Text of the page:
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State fights loss of control: why the second corona wave is harder to control – politics

Picturesque Eisenach at the foot of the Wartburg is an almost exotic place in Germany, there is currently not a single new corona infection. Meanwhile, 34 rural cities and provinces are breaking the critical upper limit of 50 new infections per 100,000 inhabitants in seven days.

The new wave of the pandemic is so difficult to combat because it varies so regionally and the outbreak is diffuse. With new lockdowns to be avoided and schools and daycares to remain open, adjustments are happening hectically, but so far no one has a panacea.

The major cities of Cologne, Essen and Stuttgart are developing into hotspots, just like Bremen, Berlin and Frankfurt. Nightly closing times now apply almost everywhere from 11 pm at the latest. Frankfurt mayor Peter Feldmann (SPD) emphasizes: “We can learn from others.” First mayor Peter Tschentscher, for example, achieved success in Hamburg with a ban on the sale of alcohol.

The same was reported from Munich – this was the first megacity to cross the 50 threshold. But the measures made it possible to lower the figures again. Now they climb here again.

In cities like Berlin, the rules were not strictly monitored or followed for weeks, from correctly entering contact information to dealing with parties and large weddings in enclosed spaces. The current situation is therefore the result of a lack of discipline on the part of the citizens and a lack of enforcement of rules by the government.

The false myths circulating in social networks about the alleged harmlessness of the virus were reinforced in the summer by the fact that it was mainly young people who were infected, most of whom did not have serious illnesses.

However, the development in intensive care cases, which is still at a low level but clearly increasing, has so far confirmed to the scientists that the virus causes the number of infections in risk groups to increase again with a delay.

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“There are a lot of false lights in public right now,” said Christian Drosten, head of the Institute of Virology at Charité, a few days ago. According to his calculations, the mortality rate with the coronavirus so far determined is 20 times higher than with the flu, so far an estimated one percent of those infected have died.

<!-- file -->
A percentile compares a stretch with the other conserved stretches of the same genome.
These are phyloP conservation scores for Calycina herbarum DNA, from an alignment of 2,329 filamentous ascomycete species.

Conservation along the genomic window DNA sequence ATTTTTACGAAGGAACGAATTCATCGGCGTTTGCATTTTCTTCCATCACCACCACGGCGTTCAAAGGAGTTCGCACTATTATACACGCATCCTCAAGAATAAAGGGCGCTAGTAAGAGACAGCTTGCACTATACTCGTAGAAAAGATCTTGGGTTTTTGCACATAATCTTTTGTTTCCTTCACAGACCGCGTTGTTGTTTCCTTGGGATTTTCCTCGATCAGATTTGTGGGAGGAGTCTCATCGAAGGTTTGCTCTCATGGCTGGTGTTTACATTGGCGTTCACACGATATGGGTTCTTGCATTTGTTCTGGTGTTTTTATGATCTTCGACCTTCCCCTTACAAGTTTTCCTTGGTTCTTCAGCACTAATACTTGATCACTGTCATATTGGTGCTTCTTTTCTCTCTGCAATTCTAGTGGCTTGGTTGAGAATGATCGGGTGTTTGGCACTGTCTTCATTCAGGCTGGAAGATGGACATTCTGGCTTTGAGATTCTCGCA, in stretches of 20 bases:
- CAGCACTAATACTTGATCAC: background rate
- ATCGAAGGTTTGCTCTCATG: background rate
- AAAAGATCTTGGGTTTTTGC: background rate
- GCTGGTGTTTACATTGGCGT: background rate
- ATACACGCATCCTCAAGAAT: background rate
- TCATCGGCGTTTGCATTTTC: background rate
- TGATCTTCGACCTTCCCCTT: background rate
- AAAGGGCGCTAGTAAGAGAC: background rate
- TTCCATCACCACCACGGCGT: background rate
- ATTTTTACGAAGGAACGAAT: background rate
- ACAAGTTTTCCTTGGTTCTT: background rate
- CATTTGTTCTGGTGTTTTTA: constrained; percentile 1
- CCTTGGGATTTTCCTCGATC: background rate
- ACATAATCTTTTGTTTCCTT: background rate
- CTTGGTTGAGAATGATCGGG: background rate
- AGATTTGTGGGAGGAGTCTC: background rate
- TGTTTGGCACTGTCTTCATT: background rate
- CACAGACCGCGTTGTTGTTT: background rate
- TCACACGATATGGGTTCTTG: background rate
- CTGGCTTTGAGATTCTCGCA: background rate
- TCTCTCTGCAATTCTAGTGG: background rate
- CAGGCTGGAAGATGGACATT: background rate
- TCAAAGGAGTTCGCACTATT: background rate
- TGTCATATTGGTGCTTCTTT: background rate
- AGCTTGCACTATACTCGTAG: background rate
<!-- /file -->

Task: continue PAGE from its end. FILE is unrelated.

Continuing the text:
The SPD health expert Karl Lauterbach expects an increasing number of the serious courses. If there is a development of a maximum of 20,000 new infections per day, this means, with a delay, 200 deaths per day. “At least if many elderly people are infected,” says Lauterbach.

Difficult contact follow-up

In the district of Friedrichshain-Kreuzberg, ruled by the Greens, Left and the SPD, a resubmission decision could be made: Can you really reject the help provided by the Bundeswehr? The focus is mainly on helping people to look for contacts in the event of infections in order to break through the infection chains.

Stuttgart has now also asked the Bundeswehr for help. The limit of 50 was set by the federal and state governments because it is still feasible to provide tracking by then. The governor of Berlin, Michael Müller, emphasizes that there are 200 vacancies with the health authorities in Berlin alone. Chancellor Angela Merkel (CDU) has offered that the federal government is now looking to its authorities for people who could be deployed for operations on the Corona front at short notice.

Laboratories are reaching their limits in many places

Next week, the limit of 5,000 new infections per day must be exceeded. Laboratory capacities are also reaching their limits in many places, with 1.1 million tests per week. “We could never treat 20,000 cases a day,” says Lauterbach. “We should quarantine so many people that it could act as a second lockdown.”

Morning and afternoon surgery is recommended for schools, with plenty of time to ventilate. The more serious cases there are, the more the focus will be on intensive care beds, of which 9,328 are currently free. Charité health care board member Ulrich Frei is more concerned about the shortage of intensive care staff, especially as it could be exacerbated by infections and quarantine regulations.

Because the infection process develops very differently across the country, the measures differ. The ban on accommodation for travelers from risk areas, which applies in many places, is also being scrutinized by doctors. On the one hand, thanks to the protection concepts, hardly any infections have been reported from hotels to date.

On the other hand, in many places there is hardly any capacity to participate in the self-pay negative corona tests that are exempt from the ban. Because of the new curfew, innkeepers, not just in Berlin, fear that many parties could take place indoors.

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These private parties could also grow into the germ cells of the infection. In addition, experts doubt that the planned extension of the mask requirement in some cities to pedestrian zones and public spaces will bring anything. Saxony-Anhalt is already rejecting a nationwide higher fine for those who don’t like masks – CSU boss Markus Söder is for 250 euros.

“We must not just talk about sanctions, we must pay more attention to fighting the root causes of the hotspots,” emphasized the government spokesman.

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